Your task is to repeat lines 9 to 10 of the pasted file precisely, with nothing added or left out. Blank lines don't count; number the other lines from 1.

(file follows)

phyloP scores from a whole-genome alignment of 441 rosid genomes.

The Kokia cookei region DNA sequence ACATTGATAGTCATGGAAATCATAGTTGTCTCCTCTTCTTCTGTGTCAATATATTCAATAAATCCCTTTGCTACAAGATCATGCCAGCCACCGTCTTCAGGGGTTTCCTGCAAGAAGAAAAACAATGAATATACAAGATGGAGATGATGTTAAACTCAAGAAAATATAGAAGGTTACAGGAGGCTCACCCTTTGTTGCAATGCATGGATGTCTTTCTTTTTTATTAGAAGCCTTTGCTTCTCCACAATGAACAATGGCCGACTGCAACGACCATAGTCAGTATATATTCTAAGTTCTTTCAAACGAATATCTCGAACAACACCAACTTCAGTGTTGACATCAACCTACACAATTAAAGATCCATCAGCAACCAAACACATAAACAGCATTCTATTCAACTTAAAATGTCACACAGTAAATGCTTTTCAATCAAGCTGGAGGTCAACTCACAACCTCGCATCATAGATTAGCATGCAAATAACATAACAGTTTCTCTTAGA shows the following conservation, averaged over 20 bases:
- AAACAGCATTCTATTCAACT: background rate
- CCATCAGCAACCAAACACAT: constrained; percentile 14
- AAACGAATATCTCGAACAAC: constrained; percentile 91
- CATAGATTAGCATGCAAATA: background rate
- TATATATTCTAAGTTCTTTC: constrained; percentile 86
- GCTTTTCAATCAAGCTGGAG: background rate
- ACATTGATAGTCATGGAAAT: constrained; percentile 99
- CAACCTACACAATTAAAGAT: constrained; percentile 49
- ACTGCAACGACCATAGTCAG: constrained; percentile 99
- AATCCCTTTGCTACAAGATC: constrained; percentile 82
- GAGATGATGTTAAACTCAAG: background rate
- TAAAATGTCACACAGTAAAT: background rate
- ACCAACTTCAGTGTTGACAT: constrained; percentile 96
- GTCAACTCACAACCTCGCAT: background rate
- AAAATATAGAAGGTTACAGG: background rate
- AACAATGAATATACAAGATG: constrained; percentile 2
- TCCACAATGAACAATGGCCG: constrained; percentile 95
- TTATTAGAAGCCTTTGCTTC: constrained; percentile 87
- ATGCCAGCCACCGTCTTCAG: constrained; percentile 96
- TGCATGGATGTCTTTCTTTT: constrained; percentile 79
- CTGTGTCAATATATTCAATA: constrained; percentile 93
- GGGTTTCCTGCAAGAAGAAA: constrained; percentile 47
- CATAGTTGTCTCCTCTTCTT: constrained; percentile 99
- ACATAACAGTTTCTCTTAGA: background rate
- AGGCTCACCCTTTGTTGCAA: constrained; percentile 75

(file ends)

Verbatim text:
- ACATTGATAGTCATGGAAAT: constrained; percentile 99
- CAACCTACACAATTAAAGAT: constrained; percentile 49